Advertisement

Breast Cancer Research and Treatment

, Volume 5, Issue 2, pp 201–205 | Cite as

Family history and bilateral primary breast cancer

  • M A Chaudary
  • R R Millis
  • R D Bulbrook
  • J L Hayward
Report

Summary

The prevalence of a family history of breast cancer was established in 54 women with bilateral primary breast cancer and 208 women with unilateral disease. Women with bilateral disease had significantly greater prevalence of family history than women with unilateral breast cancer (P<0.01). Compared with the unilateral cancers, a significantly greater proportion of bilateral cancers had first degree affected relatives (P<0.05). Moreover the affected relatives of probands with bilateral disease showed a significantly higher prevalence of bilateral breast cancer compared with the relatives of women with unilateral disease (P = 0.04). The findings suggested that bilateral disease was a characteristic of familial breast cancer.

Keywords

breast cancer bilateral disease family history 

Preview

Unable to display preview. Download preview PDF.

Unable to display preview. Download preview PDF.

References

  1. 1.
    Broca P: Traité des Tumeurs, Vol. I. P. Asselin, Paris, 1866, p 149Google Scholar
  2. 2.
    Anderson DE: Some characteristics of familial breast cancer. Cancer 28:1500–1504, 1971PubMedGoogle Scholar
  3. 3.
    Anderson DE: Genetic study of breast cancer: identification of a high risk group. Cancer 34:1090–1097, 1974PubMedGoogle Scholar
  4. 4.
    Henderson BE, Powell D, Rosario I, Keys C, Hanisch R, Young M, Casagrande J, Gerkins V, Pike MC: An epidemiologic study of breast cancer. J Natl Cancer Inst 53:609–614, 1974PubMedGoogle Scholar
  5. 5.
    Morgan RW, Vakil DU, Chipman ML: Breast feeding, family history and breast disease. Am J Epidemiol 99:117–122, 1974PubMedGoogle Scholar
  6. 6.
    Thiessen EU: Concerning a familial association between breast cancer and both prostatic and uterine malignancies. Cancer 34:1102–1107, 1974PubMedGoogle Scholar
  7. 7.
    Harris RE, Lynch HT, Guirgis HA: Familial breast cancer: risk to the contralateral breast. J Natl Cancer Inst 60:955–960, 1978PubMedGoogle Scholar
  8. 8.
    Hubbard TB, Montgomery ALA: Non-simultaneous bilateral carcinoma of the breast. Surgery 34:706–723, 1953PubMedGoogle Scholar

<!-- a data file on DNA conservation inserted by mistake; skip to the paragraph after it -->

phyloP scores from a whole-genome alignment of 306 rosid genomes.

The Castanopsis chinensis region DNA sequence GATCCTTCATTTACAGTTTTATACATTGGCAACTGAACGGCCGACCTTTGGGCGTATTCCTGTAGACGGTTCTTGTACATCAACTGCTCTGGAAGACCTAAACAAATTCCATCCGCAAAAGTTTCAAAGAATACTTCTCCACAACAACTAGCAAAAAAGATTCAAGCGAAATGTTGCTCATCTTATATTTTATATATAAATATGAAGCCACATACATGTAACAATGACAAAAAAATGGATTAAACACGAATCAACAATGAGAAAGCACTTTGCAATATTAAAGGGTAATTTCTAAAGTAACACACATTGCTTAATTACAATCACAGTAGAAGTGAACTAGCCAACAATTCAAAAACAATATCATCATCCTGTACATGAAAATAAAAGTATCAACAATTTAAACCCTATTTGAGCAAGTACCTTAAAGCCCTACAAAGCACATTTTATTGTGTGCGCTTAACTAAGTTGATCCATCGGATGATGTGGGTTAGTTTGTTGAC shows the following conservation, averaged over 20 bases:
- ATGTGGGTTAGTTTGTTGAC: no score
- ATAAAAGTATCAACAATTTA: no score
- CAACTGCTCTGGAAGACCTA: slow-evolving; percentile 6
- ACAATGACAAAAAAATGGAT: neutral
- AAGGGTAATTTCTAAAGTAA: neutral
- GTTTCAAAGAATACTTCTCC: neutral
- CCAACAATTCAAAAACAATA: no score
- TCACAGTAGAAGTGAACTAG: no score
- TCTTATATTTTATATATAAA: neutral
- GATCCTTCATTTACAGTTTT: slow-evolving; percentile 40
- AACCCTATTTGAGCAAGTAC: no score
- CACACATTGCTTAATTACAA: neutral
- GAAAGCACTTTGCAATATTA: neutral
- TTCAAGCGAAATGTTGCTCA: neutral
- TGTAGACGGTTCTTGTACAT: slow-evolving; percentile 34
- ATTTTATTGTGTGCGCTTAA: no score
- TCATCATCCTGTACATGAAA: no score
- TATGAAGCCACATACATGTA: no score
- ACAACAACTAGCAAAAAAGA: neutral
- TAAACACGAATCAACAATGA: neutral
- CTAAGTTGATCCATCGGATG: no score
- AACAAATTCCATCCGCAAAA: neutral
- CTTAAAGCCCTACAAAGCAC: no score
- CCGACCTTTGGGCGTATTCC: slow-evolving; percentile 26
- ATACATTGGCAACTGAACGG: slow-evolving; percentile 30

9. 9.
    Kilgore AR, Bell HG, Ahlquist RE: Cancer in the second breast. Am J Surgery 126:156–160, 1956Google Scholar
  10. 10.
    Finney GG Jr, Finney GG, Montague ALW, Stonesifer GL, Brown CC: Bilateral breast cancer, clinical and pathological review. Ann Surg 1975:635–642, 1972Google Scholar
  11. 11.
    Buls JG, Bennett RC, Chan DPS: Bilateral carcinoma of the breast. Aust NZ J Surg 46:336–340, 1976Google Scholar
  12. 12.
    Sakamoto G, Sugano H, Kasumi F: Bilateral breast cancer and familial aggregations. Prev Med 7:225–229, 1978PubMedGoogle Scholar
  13. 13.
    Hermann JB: Bilateral Mammary Carcinoma. Acta Unio Internationalis Contra Cancrum 11:433–489, 1955PubMedGoogle Scholar
  14. 14.
    Watanatittan S, Ram MD: Non-simultaneous bilateral breast carcinoma. Surgery 75:740–745, 1974PubMedGoogle Scholar
  15. 15.
    Adami H, Hansen J, Jung B, Rimsten A: Characteristics of familial breast cancer in Sweden: absence of relation to age and unilateral versus bilateral disease. Cancer 48:1688–1695, 1981PubMedGoogle Scholar
  16. 16.
    Bailey MJ, Royce C, Sloane JP, Ford HT, Powles T-J, Gazet J-C: Bilateral carcinoma of the breast. Br J Surg 67:514–516, 1980PubMedGoogle Scholar

Copyright information

© Martinus Nijhoff Publishers 1985

Authors and Affiliations

  • M A Chaudary
    • 1
  • R R Millis
    • 1
  • R D Bulbrook
    • 2
  • J L Hayward
    • 1
  1. 1.Imperial Cancer Research Fund Breast Cancer UnitGuy's HospitalLondonUK
  2. 2.Department of Clinical EndocrinologyImperial Cancer Research FundLondonUK

Personalised recommendations